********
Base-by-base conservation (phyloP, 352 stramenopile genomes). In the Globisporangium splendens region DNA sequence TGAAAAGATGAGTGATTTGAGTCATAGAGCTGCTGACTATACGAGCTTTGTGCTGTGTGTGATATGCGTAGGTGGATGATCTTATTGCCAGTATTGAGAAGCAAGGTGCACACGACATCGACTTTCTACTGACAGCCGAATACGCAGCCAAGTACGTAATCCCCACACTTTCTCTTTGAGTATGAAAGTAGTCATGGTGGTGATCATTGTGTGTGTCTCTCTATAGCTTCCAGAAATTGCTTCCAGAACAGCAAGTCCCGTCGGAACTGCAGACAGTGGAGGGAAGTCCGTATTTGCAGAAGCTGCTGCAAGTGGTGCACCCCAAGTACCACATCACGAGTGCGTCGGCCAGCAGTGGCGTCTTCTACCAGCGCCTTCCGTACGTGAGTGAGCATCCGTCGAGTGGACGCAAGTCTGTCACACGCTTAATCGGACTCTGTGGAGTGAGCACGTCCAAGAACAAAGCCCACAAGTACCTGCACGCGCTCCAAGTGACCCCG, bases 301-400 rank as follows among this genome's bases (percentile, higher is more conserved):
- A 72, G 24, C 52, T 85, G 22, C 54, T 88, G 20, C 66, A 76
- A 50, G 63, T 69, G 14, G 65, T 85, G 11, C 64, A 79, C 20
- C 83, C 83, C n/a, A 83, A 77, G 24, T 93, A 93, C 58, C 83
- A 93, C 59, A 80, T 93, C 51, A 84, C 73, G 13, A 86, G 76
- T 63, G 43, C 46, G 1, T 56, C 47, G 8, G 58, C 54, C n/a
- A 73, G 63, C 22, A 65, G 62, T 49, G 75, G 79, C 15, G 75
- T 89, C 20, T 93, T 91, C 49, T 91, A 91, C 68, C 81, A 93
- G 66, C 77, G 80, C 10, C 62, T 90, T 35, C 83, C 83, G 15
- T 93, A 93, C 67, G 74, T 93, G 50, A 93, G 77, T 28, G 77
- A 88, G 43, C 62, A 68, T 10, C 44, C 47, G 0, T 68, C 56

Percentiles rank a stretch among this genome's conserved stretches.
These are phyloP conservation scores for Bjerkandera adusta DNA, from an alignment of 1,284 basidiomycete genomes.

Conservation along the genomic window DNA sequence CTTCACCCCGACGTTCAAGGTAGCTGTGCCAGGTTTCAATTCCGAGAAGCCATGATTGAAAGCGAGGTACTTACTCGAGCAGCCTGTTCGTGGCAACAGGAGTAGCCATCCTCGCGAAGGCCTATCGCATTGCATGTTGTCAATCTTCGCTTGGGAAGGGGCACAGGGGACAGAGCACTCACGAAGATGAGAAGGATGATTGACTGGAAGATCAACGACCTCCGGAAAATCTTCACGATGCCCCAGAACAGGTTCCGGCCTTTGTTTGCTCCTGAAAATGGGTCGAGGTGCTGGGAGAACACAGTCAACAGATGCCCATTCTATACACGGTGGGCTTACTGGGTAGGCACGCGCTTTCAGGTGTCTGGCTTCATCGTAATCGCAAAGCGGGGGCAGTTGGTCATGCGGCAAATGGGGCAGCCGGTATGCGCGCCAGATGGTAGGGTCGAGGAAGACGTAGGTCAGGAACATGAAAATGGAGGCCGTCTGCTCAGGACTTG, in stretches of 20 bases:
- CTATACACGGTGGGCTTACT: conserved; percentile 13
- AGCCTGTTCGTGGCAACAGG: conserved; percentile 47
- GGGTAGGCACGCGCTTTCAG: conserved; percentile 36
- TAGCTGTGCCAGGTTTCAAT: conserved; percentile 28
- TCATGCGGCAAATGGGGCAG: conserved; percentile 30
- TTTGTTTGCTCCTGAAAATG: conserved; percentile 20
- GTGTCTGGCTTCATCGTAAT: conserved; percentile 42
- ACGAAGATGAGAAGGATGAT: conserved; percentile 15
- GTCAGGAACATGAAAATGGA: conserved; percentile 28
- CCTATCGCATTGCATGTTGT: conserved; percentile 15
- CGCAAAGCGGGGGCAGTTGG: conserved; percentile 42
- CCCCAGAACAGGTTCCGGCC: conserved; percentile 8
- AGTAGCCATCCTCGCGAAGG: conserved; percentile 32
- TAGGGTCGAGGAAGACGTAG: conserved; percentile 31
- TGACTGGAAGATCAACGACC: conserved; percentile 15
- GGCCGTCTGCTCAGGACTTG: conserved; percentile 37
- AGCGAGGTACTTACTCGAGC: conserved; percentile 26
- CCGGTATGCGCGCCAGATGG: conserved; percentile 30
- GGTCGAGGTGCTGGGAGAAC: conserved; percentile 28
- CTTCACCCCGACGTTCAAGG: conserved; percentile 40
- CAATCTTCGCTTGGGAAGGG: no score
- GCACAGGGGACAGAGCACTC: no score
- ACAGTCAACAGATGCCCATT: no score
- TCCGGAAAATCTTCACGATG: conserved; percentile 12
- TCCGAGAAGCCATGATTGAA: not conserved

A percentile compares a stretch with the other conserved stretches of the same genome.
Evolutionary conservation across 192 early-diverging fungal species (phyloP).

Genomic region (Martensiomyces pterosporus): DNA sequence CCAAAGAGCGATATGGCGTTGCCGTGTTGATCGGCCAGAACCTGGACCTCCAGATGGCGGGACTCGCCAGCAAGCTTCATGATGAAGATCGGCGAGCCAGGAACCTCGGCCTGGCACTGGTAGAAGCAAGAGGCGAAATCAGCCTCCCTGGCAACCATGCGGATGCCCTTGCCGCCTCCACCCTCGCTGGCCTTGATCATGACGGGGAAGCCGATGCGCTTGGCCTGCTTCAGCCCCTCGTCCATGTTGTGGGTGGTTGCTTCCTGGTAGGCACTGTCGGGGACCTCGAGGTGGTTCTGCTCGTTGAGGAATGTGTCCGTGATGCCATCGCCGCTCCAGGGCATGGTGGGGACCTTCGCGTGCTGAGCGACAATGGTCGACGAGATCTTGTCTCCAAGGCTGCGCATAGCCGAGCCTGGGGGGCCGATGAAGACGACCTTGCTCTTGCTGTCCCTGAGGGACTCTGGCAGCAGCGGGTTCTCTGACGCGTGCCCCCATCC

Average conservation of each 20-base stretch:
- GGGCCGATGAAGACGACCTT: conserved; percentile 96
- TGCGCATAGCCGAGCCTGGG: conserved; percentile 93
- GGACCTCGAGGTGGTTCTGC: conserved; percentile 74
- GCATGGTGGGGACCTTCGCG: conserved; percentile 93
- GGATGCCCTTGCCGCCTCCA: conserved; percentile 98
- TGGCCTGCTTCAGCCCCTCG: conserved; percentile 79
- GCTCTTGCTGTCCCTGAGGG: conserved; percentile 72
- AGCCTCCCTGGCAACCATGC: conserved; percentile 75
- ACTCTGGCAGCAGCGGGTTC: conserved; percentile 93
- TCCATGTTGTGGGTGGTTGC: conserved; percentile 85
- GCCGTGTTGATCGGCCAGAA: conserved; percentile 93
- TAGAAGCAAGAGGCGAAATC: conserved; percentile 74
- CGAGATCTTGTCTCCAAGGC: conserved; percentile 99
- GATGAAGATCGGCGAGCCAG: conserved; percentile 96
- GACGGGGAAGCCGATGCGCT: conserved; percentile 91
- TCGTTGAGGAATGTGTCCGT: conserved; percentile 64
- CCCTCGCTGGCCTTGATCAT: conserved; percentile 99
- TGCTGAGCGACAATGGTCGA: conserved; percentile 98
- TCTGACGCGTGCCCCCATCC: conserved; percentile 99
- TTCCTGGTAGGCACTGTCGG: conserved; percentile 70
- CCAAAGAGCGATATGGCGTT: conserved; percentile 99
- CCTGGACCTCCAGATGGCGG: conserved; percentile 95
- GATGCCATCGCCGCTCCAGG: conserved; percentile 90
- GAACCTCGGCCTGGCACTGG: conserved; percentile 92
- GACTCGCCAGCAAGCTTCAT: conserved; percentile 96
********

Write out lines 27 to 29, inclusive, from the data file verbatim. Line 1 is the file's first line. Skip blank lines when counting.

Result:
- AGTAGCCATCCTCGCGAAGG: conserved; percentile 32
- TAGGGTCGAGGAAGACGTAG: conserved; percentile 31
- TGACTGGAAGATCAACGACC: conserved; percentile 15